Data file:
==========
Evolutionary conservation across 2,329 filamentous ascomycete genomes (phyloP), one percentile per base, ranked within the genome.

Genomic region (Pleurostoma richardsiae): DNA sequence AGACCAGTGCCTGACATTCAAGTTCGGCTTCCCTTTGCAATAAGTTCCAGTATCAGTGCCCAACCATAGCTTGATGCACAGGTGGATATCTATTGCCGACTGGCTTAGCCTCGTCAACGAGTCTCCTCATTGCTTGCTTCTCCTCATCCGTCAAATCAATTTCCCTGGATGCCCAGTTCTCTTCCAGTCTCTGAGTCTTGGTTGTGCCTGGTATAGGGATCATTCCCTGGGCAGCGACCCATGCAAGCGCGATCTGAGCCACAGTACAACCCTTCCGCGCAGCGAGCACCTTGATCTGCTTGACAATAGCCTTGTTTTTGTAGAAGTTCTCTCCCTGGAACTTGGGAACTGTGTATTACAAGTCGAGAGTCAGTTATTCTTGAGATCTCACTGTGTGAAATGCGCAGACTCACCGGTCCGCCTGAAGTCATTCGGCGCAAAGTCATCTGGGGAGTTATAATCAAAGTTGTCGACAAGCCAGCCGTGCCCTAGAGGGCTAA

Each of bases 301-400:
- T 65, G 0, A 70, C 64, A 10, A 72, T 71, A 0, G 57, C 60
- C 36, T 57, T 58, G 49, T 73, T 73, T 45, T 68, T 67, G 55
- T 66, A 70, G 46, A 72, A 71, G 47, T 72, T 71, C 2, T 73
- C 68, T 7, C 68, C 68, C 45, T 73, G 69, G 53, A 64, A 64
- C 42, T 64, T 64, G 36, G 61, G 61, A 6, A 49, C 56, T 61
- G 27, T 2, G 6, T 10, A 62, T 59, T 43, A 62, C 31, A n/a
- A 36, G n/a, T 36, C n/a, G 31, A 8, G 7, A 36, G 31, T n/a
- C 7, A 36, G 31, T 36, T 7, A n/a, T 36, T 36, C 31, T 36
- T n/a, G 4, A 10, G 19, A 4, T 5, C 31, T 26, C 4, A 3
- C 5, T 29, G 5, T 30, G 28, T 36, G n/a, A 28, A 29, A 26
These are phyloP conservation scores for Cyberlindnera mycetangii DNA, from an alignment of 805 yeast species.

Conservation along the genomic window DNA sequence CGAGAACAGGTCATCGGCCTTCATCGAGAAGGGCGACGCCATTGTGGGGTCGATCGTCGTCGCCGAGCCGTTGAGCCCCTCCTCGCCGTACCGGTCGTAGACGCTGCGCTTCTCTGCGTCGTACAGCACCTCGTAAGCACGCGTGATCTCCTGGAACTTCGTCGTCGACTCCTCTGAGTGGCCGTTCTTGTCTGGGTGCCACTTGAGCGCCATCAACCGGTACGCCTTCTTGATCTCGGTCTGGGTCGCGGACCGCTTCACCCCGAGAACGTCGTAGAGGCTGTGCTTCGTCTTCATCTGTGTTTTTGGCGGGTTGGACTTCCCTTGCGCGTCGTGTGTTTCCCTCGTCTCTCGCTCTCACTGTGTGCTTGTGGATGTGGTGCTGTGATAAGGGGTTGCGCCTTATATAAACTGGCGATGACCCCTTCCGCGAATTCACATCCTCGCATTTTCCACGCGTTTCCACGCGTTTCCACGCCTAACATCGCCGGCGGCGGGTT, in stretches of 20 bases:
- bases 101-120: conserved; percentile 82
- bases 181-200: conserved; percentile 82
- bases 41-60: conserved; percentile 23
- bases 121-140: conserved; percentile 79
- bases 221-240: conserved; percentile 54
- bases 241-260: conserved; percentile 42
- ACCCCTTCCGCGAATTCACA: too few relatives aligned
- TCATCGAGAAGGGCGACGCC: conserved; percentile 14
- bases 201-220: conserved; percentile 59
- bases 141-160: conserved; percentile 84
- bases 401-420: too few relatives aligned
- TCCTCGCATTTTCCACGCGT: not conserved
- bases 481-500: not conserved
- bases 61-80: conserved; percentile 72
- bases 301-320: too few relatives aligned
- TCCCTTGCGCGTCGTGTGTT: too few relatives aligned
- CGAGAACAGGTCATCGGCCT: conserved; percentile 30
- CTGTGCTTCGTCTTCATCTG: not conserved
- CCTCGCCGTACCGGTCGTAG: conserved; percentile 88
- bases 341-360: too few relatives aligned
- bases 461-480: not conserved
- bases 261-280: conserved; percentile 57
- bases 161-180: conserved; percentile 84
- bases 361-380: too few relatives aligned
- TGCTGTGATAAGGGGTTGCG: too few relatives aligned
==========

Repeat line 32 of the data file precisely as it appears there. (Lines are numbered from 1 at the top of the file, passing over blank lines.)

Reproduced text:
- CGAGAACAGGTCATCGGCCT: conserved; percentile 30